The Changing Face of Aged Care
Lauri Buckingham has worked as a registered nurse with the Rural Locum Assistance Program (Rural LAP) almost full-time for over ten years. During this time, Lauri travelled thousands of kilometres around the country, predominantly to rural multipurpose services (MPS).
An MPS is a small country hospital that has evolved into a multipurpose facility with an aged care component. Each facility is unique and varies in size and complexity in the services it provides to the community.
Initially, I did not choose to commit to the aged care field.
However, I soon learned that it is a rapidly expanding phenomenon and that we are all engaged somehow.
There is now a higher percentage of the population that is elderly and vulnerable than ever before and, within that situation, lays a real challenge that, during my travels, I find each site is endeavouring to meet in its own way.
The challenge is how to humanise and uplift the often overwhelming disempowerment of aging and how to create environments that re-empower and instil quality in their lives.
The complexity of needs is diverse for the residents, ranging from those largely independent, mobile hostel dwellers to those needing more assistance, those with dementia, anger management issues, and increasing numbers of immobile bariatric residents with complex health and ever-occurring palliative care needs.
Aged care offers a challenge for health practitioners.
Unlike paediatrics, ED, ICU and other clinical fields that are dynamically charged, aged care demands a different approach and varied set of skills. In fact, I believe it is the challenge of our century.
Aged Care Facilities are a barometer of infused humanity in our institutions and how successful we are as a society in implementing our highest ideals.
Enjoyment of life, self-worth, and a sense of purpose are essential to enhance life at any age, particularly in elder years when society does not naturally imbue these gifts.
Fundamentally attaining these goals, in my observations, is a dense mix of funding, creativity, idealism, community integration and, above all, shoes on the ground.
In supporting and ensuring the quality of life in aged care facilities, the most vital components are adequate and realistic staffing and creating nurturing environments for the residents and aged care workers.
Recruitment and retention is a huge challenge, yet within it lays the answer to providing positive lives for the elderly and the key to attracting and keeping new people in the field.
Low staffing is dangerous in any environment, particularly in dealing with vulnerable, fragile people.
Exacerbated workloads deplete the patience, insight and generosity essential to building and sustaining a nurturing environment.
My locum travels have exposed me to many positive approaches by facilities to deinstitutionalise aged care and integrate it into the community using more effective methods by involving schools, clubs, groups, churches, local musicians, theatre groups, pet therapy and any other creative option available.
In reshaping environments in this way, greater stimulation is provided for the residents, and they become far more enjoyable places to work.
In the middle of the drought three years ago, I witnessed the local school children singing and dancing in the rain for the residents at Trangie MPS.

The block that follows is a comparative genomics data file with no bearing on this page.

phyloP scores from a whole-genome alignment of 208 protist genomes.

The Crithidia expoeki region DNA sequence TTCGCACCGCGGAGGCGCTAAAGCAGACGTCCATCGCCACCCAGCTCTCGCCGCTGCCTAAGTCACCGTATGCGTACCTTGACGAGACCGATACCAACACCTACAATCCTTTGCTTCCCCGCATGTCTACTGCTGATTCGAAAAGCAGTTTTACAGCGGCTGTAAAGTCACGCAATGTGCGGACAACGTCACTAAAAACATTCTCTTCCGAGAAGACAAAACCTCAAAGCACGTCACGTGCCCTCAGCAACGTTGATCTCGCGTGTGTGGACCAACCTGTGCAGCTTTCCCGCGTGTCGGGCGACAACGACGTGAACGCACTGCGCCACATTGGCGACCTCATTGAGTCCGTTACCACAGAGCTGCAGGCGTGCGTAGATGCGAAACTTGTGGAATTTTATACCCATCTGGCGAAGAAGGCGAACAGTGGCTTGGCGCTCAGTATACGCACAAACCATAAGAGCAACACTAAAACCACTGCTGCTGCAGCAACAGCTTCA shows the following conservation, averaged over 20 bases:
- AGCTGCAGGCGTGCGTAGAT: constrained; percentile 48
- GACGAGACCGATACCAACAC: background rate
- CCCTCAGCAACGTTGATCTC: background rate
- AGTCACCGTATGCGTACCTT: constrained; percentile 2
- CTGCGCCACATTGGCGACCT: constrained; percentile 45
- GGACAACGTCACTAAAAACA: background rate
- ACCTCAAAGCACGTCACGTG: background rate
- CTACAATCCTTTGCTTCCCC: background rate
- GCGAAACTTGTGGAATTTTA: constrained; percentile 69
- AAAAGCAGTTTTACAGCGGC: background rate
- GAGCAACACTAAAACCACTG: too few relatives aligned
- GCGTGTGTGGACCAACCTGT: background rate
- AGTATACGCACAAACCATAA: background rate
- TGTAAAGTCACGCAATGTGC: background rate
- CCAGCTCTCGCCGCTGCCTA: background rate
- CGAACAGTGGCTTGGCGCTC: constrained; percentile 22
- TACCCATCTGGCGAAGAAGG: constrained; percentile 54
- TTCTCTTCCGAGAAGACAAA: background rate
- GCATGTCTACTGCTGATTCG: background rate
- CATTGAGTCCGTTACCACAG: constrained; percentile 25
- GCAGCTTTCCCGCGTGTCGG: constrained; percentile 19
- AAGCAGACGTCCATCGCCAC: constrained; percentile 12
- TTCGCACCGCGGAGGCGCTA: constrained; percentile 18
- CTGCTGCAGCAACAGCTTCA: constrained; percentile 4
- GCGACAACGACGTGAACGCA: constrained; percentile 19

At Gulargambone MPS, a troupe of Elvis impersonators had the place jumping, so much so that even the resident suffering most from dementia was tapping her toes and joy radiated from her face.
Pre-pandemic at Coolamon MPS, Friday was a night out for the ladies who delighted in dressing up and being brought safely home by the local cabbie.
The most homely environment I have observed was at Dorrigo MPS, with high tea, bingo, jam making, knitting and sewing circles, movie sessions, games and anything the residents can think of.
One resident manages the chickens and sells eggs as a small business.
One ingenious staff member has created a worm farm on the balcony for one of the bed-bound residents, from which it produced bottles of potent liquid worm fertiliser so that, even though the resident has minimal movement, she can enjoy the payment jar filling before her eyes.
And at this establishment resides Rosie the Ragdoll Cat, who had stand-offs with Wallie the Border Collie.
There is always fish, the wild birds are fed on the balcony, and pets are encouraged to be brought in with family.
One of the most delightful germinations in consciousness has been the realisation among many facilities of the vital role of integrating pets.
Throughout their lives, most residents have enjoyed the companionship of different animal species and draw enormous comfort and stimulation from their presence.
I have noted tactile experiences, particularly for dementia residents, cultivated a calming state of mind and drew out a very personalised furry friend interaction.
Aged care is a phenomenon we are all touched by.
Our greatest challenge is developing routines to provide stimulating and happy environments for people in the last years of their lives with practices that attract and retain the most motivated and inspired clinicians.
We must all work together. After all, it is a destiny we are all moving towards in one way or another. More importantly, it is a mark of the implementation of society’s highest achievement, to always strive towards ensuring the quality of life for everyone, no matter what stage of life.
With a shortage of nurses Australia-wide, there are opportunities to join Lauri, and others like her, to make a difference.Click here to find out more information about joining our team of dedicated aged care locums.